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The pandemic has radically accelerated the transition from office-based work to remote work. People are now used to working remotely, and business owners are now offering more remote roles than ever before. In the past, businesses would offer work from home as a perk, it has now become the norm for many.
It was recently reported that the Government were looking to change the law for office workers. The change would make it illegal for employers to enforce staff to return to the office, unless deemed essential. These changes would come into effect later in the year. A government spokesperson has since stated there have been no such plans to make working from home a legal right. Nonetheless, remote working is here to stay.
It is reported that searches for ‘remote work’ is on the rise, and Indeed currently have over 16,500 remote roles advertised on their website. This suggests that people want to continue to work from home, and the opportunities are there to do so. Therefore, as a business owner it’s worth considering if you can offer the same opportunity.
At McCarthy we are seeing a growing number of our clients adopt an open approach to working with a hybrid team. Recruiting remotely has proven to be particularly beneficial when looking for a niche role or working from a rural location. See what we would consider to be more benefits below:
If you restrict the role to a certain location, you are narrowing your talent pool. If you advertise the role as remote, you are no longer limited by local geography. This allows you to speak to a more diverse pool of candidates, and diversity and inclusion are essential to business success. When you broaden your talent pool, people with a wider range of skills will also apply. For roles that require specialised skills, you are more likely to have a competitive shortlist of candidates. Offering remote work will also attract more ‘millennials’ and ‘Gen Z’, who consider flexible working a huge bonus.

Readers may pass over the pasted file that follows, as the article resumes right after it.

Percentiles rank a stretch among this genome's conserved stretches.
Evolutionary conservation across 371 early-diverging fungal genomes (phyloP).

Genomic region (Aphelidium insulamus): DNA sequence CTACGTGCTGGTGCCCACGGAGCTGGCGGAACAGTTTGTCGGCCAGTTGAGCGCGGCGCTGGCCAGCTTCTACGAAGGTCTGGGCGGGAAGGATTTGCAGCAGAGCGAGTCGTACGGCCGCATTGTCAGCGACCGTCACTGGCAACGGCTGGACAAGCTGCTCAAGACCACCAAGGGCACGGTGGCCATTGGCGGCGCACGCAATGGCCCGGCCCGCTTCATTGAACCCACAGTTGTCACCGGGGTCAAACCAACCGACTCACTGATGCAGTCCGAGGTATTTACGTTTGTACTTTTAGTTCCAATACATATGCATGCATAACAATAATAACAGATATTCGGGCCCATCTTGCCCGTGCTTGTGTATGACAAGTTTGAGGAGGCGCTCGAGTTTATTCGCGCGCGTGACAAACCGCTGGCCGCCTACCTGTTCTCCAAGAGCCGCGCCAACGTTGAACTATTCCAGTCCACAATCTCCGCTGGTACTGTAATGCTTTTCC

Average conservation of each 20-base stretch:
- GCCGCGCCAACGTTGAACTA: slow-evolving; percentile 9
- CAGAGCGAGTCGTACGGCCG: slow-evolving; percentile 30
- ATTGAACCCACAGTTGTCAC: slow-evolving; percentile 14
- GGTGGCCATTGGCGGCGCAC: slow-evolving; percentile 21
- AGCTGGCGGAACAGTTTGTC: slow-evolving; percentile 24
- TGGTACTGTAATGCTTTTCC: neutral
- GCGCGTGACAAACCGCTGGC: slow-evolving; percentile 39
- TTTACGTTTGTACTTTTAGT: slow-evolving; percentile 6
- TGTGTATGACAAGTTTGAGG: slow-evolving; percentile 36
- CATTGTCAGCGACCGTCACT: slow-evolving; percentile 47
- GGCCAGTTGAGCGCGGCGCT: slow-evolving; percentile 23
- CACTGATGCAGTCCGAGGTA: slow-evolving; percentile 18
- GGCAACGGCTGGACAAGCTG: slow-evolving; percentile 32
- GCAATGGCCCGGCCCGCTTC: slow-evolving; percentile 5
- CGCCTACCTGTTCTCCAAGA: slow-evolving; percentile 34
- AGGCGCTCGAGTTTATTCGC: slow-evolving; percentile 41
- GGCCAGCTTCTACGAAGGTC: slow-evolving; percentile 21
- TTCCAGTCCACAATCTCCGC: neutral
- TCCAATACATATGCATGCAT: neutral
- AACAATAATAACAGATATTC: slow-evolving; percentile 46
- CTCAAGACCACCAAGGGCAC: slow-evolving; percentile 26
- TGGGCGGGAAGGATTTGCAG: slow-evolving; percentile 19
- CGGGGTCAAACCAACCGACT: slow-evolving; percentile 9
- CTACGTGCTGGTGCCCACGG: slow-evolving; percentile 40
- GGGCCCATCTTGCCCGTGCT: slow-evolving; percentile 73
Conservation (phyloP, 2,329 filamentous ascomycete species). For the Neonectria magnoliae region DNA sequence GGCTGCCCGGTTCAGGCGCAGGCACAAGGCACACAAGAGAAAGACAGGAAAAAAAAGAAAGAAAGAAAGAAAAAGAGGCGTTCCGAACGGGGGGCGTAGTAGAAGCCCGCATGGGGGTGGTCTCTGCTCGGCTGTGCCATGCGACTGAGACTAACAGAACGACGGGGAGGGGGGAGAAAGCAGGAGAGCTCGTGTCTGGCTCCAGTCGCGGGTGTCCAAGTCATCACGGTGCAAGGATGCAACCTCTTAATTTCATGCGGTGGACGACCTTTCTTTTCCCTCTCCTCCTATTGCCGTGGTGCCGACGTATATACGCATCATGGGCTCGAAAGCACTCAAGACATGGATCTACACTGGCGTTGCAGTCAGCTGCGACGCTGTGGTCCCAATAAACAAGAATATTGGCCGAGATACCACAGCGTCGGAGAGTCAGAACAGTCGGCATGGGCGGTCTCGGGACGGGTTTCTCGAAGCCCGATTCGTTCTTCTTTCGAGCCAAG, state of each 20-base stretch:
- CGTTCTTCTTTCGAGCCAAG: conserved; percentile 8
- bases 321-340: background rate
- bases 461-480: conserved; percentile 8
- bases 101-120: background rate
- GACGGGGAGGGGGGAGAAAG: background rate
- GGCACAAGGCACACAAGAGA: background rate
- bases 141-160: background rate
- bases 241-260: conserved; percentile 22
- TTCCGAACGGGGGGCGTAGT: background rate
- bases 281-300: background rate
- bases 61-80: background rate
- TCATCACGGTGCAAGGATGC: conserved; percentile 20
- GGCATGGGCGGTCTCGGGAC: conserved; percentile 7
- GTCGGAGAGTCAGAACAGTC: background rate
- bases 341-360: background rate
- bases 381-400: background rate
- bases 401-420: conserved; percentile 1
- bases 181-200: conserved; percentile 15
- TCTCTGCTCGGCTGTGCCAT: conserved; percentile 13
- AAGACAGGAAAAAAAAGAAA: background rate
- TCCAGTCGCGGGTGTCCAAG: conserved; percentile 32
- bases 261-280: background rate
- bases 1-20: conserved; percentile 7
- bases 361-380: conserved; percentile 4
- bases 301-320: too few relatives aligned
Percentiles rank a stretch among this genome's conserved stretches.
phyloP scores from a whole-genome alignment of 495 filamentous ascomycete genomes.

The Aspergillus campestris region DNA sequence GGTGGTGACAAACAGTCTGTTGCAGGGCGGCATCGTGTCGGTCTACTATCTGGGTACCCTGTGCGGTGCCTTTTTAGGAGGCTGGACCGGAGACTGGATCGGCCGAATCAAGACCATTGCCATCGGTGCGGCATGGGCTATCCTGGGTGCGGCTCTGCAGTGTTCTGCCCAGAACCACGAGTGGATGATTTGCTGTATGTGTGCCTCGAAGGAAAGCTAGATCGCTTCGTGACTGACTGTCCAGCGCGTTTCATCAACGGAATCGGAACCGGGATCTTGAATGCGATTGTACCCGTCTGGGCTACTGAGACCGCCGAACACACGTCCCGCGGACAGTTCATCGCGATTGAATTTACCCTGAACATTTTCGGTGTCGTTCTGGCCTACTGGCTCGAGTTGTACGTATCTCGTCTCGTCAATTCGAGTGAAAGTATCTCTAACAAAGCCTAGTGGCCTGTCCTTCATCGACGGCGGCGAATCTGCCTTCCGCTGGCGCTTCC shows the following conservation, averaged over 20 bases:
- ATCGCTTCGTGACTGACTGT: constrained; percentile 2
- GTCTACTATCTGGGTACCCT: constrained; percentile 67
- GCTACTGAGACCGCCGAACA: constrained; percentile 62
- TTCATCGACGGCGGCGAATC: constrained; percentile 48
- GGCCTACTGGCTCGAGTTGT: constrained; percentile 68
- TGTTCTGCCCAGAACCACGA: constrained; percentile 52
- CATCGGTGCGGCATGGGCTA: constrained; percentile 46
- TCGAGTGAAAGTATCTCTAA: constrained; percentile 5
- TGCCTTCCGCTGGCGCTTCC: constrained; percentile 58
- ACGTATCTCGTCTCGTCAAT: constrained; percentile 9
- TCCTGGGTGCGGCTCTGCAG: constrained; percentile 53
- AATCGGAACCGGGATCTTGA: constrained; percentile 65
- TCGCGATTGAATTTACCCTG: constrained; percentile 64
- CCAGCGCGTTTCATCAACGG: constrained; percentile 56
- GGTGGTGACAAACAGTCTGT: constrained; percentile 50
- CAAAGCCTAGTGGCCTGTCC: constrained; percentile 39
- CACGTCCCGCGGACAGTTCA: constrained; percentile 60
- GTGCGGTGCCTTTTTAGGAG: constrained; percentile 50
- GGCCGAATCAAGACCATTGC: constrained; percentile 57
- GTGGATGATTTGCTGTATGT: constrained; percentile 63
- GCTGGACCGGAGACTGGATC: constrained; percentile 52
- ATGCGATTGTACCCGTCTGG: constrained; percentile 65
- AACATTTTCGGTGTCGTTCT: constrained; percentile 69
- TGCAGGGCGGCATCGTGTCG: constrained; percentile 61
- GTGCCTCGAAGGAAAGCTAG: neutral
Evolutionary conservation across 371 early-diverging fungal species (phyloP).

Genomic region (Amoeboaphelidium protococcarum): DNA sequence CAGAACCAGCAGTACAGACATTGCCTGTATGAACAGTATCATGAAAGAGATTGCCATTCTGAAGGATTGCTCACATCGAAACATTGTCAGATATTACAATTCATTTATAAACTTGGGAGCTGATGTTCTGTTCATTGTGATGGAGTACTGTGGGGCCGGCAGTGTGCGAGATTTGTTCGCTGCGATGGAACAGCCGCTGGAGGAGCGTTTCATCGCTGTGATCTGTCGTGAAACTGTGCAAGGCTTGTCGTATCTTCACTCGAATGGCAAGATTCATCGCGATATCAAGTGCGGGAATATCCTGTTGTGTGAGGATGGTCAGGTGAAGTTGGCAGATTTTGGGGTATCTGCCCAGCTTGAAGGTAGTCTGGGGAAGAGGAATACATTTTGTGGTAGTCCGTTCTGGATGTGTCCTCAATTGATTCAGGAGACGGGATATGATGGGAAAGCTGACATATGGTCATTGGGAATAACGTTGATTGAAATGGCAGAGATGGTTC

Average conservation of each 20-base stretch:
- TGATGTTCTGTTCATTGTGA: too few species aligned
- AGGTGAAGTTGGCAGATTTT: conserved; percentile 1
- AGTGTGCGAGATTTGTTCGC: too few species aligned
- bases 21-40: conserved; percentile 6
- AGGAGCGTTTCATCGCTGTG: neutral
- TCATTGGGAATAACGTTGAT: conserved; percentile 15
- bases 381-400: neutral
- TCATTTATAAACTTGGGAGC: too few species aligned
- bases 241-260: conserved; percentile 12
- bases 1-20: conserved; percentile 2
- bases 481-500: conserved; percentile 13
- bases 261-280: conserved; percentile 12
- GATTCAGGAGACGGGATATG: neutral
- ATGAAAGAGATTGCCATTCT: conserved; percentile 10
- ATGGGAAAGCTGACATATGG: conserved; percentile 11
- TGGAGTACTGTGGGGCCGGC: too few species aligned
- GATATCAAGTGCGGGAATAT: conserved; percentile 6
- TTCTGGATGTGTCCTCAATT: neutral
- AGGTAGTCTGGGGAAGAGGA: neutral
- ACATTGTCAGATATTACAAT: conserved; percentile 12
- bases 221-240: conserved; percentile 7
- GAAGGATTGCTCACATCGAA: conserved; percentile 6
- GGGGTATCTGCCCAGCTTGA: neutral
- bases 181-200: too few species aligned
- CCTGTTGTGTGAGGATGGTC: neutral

Flexible working will help to attract the best talent, it will also help you retain the talent you currently have within the business. Many companies have reported that remote working has had a positive impact on employee retention. This is no surprise as many noticed a healthier work-life balance while working from home.
This can be reduced costs for both the employer and the employee. For the business owner, you can save money on office space that you no longer need. If you work with a hybrid team, you can look for reduced office space that is suitable for your office-based workers. However it’s essential to make sure your employees have enough space, ensuring they feel safe when returning to the office. For the employee, there is no longer a commuting cost to worry about. During the pandemic, it was a welcome break for many to have a short walk to their home office.
We are all trying to be more environmentally friendly, and there is increasing pressure on businesses to be ‘greener’. If you continue to work as a hybrid team the environmental benefits are important to note. There will be less cars on the road, reduced energy usage and lower organisational costs.
There are many benefits, however it’s important to consider how remote work could impact on your company’s culture. It’s also worth noting that a balanced approach that recognises the needs of a business is key.
The disadvantage of remote working and a hybrid team is that you could start seeing a division between remote and office-based workers. This could affect your productivity as a team and impact other areas such as staff retention. Therefore, businesses that hire remote workers need to make changes to their onboarding experience as well as their internal branding. There are now a wide range of web conferencing and videoconferencing applications that focus on the future of hybrid teams. These applications help people centre their business around the work they do, and not where they do it. Microsoft Teams has been one of the most popular applications used by people worldwide throughout the pandemic. Teams and other applications are helping us to adapt and create experiences that will reach everyone.
For every employer the answer to this question will be different and ultimately, it’s about what works for you and your business. If you’re considering a blended approach to recruitment then you must consider the wider range of skills this can offer, and how it can support the diversity of your business. You then must consider your culture. Focus on how you will continue to create shared experiences for both your remote and in-office workers.
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